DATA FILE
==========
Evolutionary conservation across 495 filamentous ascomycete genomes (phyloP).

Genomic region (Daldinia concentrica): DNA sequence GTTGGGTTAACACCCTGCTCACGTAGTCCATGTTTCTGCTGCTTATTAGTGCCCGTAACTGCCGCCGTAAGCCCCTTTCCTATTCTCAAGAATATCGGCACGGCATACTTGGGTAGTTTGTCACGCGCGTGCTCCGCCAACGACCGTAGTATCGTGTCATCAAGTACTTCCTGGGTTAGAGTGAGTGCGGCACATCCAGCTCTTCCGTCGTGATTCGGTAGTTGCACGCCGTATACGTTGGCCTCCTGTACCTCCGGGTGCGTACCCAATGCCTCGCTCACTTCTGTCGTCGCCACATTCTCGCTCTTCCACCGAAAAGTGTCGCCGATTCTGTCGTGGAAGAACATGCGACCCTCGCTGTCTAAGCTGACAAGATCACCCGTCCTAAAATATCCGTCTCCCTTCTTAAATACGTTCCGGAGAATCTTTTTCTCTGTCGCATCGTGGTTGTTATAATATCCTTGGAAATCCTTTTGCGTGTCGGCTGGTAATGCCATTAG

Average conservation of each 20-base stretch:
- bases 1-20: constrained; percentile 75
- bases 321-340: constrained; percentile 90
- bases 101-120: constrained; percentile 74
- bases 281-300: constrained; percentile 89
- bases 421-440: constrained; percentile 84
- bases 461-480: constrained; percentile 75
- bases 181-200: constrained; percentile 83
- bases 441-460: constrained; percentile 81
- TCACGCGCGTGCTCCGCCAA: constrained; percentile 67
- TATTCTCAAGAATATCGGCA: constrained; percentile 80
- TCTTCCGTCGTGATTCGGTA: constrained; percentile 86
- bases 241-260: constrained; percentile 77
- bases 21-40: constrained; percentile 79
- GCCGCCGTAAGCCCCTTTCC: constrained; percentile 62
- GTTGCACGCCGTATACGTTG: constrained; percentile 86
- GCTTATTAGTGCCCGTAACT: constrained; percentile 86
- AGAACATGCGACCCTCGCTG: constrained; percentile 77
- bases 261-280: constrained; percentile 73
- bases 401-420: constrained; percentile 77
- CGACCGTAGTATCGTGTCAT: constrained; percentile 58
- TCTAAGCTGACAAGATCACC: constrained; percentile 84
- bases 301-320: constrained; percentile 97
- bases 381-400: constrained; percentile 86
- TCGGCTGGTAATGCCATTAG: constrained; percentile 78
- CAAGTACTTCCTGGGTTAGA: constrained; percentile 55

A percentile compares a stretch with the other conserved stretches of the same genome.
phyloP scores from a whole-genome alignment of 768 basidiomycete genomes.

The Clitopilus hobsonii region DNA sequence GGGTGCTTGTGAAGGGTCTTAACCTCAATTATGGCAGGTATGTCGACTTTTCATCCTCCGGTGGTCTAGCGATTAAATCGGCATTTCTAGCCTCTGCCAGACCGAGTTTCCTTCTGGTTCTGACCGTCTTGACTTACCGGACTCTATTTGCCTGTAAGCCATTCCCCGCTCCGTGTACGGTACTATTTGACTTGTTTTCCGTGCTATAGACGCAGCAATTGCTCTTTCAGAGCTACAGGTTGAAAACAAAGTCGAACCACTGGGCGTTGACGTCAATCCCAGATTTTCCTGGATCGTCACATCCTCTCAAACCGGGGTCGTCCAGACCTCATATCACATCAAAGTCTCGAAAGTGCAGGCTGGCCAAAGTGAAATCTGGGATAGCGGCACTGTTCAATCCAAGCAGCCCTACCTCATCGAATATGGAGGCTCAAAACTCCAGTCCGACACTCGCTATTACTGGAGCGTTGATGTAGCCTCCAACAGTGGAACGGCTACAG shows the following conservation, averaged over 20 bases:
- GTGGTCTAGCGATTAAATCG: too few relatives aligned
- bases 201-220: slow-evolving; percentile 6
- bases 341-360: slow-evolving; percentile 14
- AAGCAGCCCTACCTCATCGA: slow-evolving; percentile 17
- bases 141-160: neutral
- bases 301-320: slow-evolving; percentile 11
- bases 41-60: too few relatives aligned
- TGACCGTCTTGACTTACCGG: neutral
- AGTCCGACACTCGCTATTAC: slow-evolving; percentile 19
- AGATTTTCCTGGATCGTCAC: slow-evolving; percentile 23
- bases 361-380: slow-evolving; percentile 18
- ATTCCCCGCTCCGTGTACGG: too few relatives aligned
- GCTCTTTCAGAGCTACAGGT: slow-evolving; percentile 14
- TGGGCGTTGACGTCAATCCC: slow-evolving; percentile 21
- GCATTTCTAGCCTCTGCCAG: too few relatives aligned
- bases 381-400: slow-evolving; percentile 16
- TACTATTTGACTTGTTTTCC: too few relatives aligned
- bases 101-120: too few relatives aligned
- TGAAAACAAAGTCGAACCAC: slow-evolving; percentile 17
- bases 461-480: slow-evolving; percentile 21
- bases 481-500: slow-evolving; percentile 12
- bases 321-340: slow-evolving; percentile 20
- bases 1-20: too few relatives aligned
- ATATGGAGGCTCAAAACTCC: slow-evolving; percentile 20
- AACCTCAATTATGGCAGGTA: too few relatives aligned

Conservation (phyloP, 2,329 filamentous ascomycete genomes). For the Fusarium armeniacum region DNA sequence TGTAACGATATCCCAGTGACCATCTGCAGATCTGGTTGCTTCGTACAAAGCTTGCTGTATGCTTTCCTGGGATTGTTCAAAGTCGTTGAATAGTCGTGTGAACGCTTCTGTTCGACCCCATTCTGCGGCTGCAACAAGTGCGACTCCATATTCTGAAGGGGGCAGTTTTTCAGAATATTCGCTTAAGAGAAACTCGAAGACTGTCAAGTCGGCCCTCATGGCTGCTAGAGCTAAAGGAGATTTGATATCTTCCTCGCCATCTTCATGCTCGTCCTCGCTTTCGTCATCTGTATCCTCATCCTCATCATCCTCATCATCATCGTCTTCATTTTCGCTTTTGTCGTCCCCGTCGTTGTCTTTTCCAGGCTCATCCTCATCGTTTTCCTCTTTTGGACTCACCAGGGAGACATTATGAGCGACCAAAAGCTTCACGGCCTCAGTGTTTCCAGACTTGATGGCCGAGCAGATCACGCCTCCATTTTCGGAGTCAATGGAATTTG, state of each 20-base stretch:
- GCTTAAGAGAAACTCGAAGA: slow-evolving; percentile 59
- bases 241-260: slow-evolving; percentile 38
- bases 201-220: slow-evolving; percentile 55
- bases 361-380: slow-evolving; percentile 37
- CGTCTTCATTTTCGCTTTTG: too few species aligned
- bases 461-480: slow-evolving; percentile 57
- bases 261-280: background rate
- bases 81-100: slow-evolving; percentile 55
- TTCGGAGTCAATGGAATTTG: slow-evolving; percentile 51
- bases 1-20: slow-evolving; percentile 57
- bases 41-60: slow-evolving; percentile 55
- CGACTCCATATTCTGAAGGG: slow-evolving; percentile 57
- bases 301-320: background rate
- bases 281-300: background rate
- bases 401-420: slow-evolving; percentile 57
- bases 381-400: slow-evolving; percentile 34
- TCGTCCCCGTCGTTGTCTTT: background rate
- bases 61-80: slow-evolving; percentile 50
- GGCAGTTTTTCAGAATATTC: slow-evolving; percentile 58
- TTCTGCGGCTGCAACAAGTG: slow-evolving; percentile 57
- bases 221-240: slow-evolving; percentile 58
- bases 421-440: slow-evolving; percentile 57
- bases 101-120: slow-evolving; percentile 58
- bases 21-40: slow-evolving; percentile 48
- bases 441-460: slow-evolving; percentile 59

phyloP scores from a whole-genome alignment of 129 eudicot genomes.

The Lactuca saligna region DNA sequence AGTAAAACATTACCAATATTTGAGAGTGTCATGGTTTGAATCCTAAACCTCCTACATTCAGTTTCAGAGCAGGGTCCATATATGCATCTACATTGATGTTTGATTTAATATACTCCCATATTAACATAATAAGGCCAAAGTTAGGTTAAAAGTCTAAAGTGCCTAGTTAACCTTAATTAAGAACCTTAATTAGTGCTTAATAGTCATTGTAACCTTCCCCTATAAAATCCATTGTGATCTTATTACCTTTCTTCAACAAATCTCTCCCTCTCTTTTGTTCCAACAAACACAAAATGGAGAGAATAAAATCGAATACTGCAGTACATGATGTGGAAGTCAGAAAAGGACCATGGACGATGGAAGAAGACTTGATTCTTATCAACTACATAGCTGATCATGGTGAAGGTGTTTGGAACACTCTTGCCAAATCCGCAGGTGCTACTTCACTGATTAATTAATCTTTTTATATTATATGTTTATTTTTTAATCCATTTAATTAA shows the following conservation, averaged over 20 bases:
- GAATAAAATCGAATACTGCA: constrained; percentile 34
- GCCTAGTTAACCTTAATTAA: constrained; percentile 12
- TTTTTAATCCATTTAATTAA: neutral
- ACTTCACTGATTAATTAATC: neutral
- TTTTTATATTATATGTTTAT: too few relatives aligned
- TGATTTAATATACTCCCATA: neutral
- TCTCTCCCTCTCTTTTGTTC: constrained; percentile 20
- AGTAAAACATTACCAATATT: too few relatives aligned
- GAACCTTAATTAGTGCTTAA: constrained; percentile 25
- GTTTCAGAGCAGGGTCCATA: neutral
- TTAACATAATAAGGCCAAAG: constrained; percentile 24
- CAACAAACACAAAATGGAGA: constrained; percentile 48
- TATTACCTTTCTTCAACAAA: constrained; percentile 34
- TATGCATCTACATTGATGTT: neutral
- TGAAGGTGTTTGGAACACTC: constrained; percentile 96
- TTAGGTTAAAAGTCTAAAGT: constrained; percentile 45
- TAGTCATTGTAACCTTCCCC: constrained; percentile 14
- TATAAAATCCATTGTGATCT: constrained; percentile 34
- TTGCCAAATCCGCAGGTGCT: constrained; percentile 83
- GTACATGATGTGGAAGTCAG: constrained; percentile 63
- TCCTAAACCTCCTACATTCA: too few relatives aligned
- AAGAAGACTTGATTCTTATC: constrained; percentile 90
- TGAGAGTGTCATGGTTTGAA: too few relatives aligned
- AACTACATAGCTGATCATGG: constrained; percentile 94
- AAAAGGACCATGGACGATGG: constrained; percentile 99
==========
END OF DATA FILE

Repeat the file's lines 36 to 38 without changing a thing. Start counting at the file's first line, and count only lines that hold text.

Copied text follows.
- bases 141-160: neutral
- bases 301-320: slow-evolving; percentile 11
- bases 41-60: too few relatives aligned